Today, 100 participants gathered at the Harvard Club of New York City for the Journal of Political Risk’s Conference on the South China Sea to discuss all aspects of the ongoing territorial dispute between China and the Southeast Asian states of the Philippines, Vietnam, Malaysia, Brunei, and Indonesia. Papers given at the presentation will be among those compiled and released in a forthcoming book on the South China Sea dispute.

The event opened with a discussion of some of the recent actions taken by China in the South China Sea. Bill Hayton, author of The South China Sea: The Struggle for Power in Asia (Yale University Press, 2014), spoke on China’s recent island-building operations on several disputed reefs and islands in the South China Sea, including Mischief Reef and Fiery Cross Reef. Mr. Hayton noted that China acts as it does because it genuinely, albeit wrongly, thinks of itself as the rightful owner of maritime territory within the 9-dash line. He noted that China did not claim new features in the recent island-building, rather it built on features occupied for 20 years or more. Lastly, Mr. Hayton predicted that China would continue to expand, provoking further conflict.

Speakers at the event proposed several constructive proposals for resolving the dispute presently facing the Southeast Asian region.

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Effect of South China Sea Air Strips on the Range of Chinese Surface-to-Air Missiles and the J-10 Fighter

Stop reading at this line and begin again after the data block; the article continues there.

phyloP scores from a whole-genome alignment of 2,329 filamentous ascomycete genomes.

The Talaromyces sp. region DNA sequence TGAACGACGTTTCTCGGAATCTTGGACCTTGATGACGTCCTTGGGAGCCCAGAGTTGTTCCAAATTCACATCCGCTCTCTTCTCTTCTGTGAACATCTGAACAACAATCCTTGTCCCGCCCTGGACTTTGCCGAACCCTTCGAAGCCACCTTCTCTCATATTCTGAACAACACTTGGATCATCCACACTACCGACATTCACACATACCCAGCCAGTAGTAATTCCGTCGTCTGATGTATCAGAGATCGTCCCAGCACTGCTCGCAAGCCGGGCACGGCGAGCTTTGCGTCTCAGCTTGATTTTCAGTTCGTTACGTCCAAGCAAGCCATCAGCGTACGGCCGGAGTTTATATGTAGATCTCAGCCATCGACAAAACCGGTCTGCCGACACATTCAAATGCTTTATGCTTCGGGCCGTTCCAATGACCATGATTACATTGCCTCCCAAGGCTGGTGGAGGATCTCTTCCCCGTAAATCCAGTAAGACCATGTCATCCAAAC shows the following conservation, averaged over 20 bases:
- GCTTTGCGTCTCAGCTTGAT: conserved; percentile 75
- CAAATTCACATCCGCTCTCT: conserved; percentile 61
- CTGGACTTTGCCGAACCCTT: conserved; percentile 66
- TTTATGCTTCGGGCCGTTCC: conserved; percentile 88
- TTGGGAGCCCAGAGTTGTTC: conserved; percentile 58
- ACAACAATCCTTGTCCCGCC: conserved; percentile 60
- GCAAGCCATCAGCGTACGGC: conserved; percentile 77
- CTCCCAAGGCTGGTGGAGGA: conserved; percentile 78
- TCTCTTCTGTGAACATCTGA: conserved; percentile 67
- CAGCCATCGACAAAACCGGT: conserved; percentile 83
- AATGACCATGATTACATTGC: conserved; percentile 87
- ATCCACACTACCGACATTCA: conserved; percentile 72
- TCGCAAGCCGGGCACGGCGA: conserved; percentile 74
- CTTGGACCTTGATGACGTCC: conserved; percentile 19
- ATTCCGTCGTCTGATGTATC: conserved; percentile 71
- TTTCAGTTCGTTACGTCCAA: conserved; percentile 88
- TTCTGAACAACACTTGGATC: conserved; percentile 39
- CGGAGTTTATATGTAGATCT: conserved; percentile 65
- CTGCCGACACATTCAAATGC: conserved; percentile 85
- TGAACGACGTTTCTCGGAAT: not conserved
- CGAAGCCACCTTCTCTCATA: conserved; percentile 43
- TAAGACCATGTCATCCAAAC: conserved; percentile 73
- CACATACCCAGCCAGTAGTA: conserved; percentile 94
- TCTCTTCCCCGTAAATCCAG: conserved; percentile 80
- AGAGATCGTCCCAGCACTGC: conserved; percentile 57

The authors publish, for the first time, a new map showing the effect of South China Sea Air Strips being built by the People’s Liberation Army, on the Effective Range of Chinese S-400 surface-to-air missiles and the J-10 multi-purpose fighter.

The authors publish, for the first time, a new map showing the effect of South China Sea Air Strips being built by the People’s Liberation Army, on the Effective Range of Chinese S-400 surface-to-air missiles and the J-10 multi-purpose fighter.

Journal of Political Risk, Vol. 3, No. 5, May 2015.

By Anders Corr, Ph.D. and Matthew Michaelides

In mid-April, China started building a military air strip in the South China Sea,[1] and to the extent that air strips are replicated on China’s other occupied South China Sea atolls and shoals, it will dramatically increase the effective range of its military aircraft and rocketry, including surveillance, search and rescue, helicopter, transport, bomber, and fighter aircraft, as well as its surface-to-air missile (SAM) and anti-submarine warfare (ASW) capabilities.

Chinese air assets advantaged by the South China Sea air strips include the Chengdu J-10[2] and J-11 fourth-generation multi-purpose fighter jets[3], the Soviet-made S-400 SAMs[4], the twin-propeller Y-12 Turbo Panda maritime patrol[5] and surveillance aircraft, ASW aircraft and helicopters, unmanned aerial vehicles such as the Pterodactyl Wing Loong[6], and cruise missiles such as the Chang Zian (Also spelled Chang Jian, or Long Sword)[7], with a range of up to 2,000 kilometers.[8]

With its weaponry closer than ever to the Philippines, Vietnam, Malaysia, Brunei, and Indonesia, not to mention potential refueling of bombers and tankers, the People’s Liberation Army Air Force (PLAAF)[9] will have improved air power projection capabilities towards Australia and India.  SAMs based on the new islands will significantly augment already-existing naval SAMs such as the HQ-9 (with an operating range of up to 100km).[10]